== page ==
This case illustrates the importance of complying with the nomination requirements under the Local Government Act. The Deputy Chief Election Officer for the Cultus Lake Park Board asked the court to determine whether the respondent was qualified to be nominated for Commissioner of the Cultus Lake Park Board.

The respondent was a member of the Park Board’s volunteer fire department when he filed his nomination papers. At the time of filing he had not notified the Park Board that he intended to consent to nomination, and he had not requested a leave of absence from his position as a volunteer fire fighter, as required by the Local Government Act. He had not done so because he did not consider himself an employee of the Park Board.

The Deputy Chief Election Officer asked the court to rule on the respondent’s relationship with the Park Board. The judge determined that the respondent was an employee of the Park Board. He did so by applying the common law test for finding an employment relationship. He noted that the Park Board paid him an hourly wage, controlled how he performed his duties, owned all the equipment he used, and deducted income tax, Canada Pension and Employment Insurance from his pay.

As the respondent was an employee, and had failed to give notice of his intention to consent to the nomination, the judge found he was not qualified to be nominated for the election. That he had not worked as a volunteer firefighter since filing his nomination papers did not matter, as the Local Government Act did not give the court any discretion to waive the statutory requirements.

This case illustrates that it is important for candidates who might be considered officers or employees of a regional district or municipality to ensure compliance with all statutory requirements for nomination.

Todd v. Coleridge 2009 BCSC 688

The Court declared the election of Mr. Coleridge invalid and the office held by Mr. Coleridge vacant pursuant to section 145(2) of the Local Government Act. The Court also ordered Mr. Coleridge to pay to the City of White Rock the sum of $20,000.00 toward the expense of a by-election required to fill the vacancy; the City of White Rock was entitled to recover court costs from Mr. Coleridge which the City was required to pay to Mr. Todd, the petitioner, in this case.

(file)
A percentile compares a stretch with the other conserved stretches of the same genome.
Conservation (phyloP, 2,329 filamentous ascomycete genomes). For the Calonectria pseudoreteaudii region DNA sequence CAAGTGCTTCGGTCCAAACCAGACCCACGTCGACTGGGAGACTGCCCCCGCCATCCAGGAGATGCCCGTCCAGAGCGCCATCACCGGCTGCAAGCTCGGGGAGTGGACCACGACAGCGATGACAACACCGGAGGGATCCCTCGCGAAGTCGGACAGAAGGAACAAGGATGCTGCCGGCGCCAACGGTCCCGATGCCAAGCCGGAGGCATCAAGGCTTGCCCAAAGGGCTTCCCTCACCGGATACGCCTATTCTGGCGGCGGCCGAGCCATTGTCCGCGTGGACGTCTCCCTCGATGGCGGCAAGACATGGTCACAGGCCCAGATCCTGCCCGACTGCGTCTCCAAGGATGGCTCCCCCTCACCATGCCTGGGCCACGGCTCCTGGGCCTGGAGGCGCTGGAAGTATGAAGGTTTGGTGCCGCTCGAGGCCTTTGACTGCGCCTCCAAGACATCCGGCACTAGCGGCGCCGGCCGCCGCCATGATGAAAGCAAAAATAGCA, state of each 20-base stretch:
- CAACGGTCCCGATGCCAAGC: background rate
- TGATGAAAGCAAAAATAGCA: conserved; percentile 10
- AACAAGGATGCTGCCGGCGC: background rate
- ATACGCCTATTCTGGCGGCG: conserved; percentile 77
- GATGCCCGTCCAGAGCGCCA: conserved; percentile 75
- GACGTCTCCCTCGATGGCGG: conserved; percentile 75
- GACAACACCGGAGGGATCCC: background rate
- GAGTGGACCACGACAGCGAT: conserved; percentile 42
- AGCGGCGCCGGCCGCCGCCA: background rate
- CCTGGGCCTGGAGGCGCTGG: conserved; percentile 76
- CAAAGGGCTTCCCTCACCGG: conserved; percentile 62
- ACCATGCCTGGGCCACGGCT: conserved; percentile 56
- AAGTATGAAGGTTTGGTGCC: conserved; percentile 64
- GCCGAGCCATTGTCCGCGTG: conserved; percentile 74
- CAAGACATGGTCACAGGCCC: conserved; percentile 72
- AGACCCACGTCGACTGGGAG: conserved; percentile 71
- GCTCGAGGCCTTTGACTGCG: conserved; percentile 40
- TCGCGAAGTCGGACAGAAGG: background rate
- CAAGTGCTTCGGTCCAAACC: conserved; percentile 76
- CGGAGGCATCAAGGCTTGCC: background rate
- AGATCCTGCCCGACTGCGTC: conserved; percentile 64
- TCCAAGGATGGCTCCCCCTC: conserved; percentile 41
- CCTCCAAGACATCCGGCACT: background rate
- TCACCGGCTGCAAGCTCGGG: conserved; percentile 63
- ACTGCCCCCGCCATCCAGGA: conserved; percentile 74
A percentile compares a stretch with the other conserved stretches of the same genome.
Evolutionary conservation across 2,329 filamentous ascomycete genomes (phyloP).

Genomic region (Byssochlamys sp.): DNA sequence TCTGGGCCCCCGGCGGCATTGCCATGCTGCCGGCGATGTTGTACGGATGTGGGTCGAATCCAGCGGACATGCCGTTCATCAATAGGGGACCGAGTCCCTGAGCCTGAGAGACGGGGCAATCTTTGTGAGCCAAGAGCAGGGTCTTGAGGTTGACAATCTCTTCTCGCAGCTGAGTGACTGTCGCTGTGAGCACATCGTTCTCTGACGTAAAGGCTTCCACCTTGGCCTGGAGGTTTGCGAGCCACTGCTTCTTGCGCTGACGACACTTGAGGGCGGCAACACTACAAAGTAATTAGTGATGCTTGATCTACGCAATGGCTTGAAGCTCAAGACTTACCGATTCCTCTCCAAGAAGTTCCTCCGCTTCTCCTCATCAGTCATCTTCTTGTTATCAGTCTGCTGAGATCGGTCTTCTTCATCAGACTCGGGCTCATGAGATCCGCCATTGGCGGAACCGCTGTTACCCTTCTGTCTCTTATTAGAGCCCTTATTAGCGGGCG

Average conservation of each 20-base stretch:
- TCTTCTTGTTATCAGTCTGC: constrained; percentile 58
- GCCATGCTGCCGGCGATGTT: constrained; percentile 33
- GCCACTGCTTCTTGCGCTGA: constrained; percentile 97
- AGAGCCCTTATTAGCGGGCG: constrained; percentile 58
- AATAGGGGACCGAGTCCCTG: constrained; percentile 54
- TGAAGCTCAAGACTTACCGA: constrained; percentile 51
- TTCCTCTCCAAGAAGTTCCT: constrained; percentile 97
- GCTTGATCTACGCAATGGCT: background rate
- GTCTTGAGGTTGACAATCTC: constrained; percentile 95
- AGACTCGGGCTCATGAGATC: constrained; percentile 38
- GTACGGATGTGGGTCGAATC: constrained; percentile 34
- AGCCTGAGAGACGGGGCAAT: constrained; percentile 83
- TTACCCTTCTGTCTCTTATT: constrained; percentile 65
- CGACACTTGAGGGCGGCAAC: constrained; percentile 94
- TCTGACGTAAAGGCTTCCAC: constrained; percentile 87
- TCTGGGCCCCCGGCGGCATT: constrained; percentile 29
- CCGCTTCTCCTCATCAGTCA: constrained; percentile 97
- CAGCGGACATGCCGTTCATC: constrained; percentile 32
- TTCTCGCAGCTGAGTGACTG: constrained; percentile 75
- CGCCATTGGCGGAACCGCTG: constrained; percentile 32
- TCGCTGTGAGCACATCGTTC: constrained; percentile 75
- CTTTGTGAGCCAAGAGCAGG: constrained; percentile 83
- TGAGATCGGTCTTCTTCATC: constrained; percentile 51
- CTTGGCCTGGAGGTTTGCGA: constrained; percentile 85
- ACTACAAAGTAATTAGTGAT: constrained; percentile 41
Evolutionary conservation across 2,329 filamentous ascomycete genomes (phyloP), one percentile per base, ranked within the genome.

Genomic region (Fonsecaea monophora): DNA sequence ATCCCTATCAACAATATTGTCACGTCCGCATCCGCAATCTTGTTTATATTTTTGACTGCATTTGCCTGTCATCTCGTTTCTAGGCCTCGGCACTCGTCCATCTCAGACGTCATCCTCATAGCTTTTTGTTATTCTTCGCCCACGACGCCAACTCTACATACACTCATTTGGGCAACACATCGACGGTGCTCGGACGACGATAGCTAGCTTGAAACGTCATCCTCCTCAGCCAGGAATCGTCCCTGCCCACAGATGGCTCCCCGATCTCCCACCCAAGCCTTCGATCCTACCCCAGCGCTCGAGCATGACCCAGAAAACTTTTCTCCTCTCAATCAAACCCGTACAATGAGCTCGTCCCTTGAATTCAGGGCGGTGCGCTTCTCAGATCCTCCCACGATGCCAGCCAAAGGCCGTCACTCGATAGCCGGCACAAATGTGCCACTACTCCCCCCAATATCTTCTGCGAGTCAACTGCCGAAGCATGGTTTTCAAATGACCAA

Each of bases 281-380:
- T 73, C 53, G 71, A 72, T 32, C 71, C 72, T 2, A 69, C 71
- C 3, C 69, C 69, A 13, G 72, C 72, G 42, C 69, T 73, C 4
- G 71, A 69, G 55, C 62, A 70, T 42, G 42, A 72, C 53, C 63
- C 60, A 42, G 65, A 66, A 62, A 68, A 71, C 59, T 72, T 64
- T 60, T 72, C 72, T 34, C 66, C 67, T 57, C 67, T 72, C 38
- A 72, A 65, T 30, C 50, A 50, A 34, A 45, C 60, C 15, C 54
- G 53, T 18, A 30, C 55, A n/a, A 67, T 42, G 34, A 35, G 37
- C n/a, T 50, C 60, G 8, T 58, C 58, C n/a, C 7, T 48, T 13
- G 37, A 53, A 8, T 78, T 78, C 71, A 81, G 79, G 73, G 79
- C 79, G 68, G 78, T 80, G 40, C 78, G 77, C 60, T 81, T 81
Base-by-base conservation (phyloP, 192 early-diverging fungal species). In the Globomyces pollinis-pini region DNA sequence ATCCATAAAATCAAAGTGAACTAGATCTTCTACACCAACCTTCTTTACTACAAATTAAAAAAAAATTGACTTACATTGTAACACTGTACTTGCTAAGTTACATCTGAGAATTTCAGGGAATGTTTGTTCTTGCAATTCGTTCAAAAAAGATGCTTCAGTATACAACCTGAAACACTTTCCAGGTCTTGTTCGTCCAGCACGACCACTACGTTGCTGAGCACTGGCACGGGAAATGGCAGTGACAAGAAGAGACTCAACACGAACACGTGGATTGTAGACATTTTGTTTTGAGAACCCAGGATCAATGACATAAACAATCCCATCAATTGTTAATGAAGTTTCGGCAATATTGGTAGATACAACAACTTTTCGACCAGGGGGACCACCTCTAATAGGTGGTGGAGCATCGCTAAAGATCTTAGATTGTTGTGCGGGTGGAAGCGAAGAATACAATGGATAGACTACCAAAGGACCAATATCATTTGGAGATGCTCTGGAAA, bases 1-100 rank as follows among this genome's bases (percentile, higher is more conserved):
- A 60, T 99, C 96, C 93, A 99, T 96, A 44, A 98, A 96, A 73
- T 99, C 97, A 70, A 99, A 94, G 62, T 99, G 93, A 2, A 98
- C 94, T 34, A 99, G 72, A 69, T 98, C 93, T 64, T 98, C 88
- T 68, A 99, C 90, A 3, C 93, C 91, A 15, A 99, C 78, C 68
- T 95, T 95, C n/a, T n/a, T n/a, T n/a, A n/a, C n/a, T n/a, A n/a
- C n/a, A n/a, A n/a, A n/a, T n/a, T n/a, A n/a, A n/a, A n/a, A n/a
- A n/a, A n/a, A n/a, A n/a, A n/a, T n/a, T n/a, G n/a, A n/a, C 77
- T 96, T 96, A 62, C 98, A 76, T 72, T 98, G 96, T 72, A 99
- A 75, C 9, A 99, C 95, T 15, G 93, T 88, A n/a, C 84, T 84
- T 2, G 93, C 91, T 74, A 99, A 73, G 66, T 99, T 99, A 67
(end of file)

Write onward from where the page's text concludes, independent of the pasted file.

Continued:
The basis of the petition was that Mr. Coleridge had violated section 152(3) of the Local Government Act by using fraudulent means to compel, persuade or otherwise cause a person to vote or refrain from voting for a particular candidate.

The petitioner who sought the Court’s declaration was a candidate for councillor in the 2008 local election for the City of White Rock and was unsuccessful. The facts, admitted by Mr. Coleridge during the trial, was that his wife sent an email under a pseudonym that he had earlier drafted. Mr. Coleridge discovered the email the day it was sent. The email suggested that Mr. Todd and a number of other candidates were members of a slate of candidates which favoured the development of highrise buildings.

Mr. Coleridge replied to a number of those who responded to the email confirming his agreement with them and adding further information. However, his responses were also sent out under a pseudonym.

Mr. Coleridge was eventually questioned by the media about the source of the “slate email” and when confronted with evidence that his home was the source of the email, he responded by saying that he did not know who the sender was and that he had been a victim of identity theft.

The Court in analyzing its authority to declare the election invalid refered to the Court of Appeal decision Friesen v. Hammell, 1999 BCCA 23, which concluded that the purpose of the legislation was to safeguard the public from fraudulent conduct on the part of or on behalf of a candidate which was of such sufficient import that it influenced the judgment of potential voters. In its analysis, the Court determined that not every type of misrepresentation would fall under “fraudulent means”. However, misrepresentations of material fact, made knowingly or recklessly, which induce potential voters to vote for a party or candidate other than the one the voter would have voted but for the misrepresentation would constitute fraudulent means.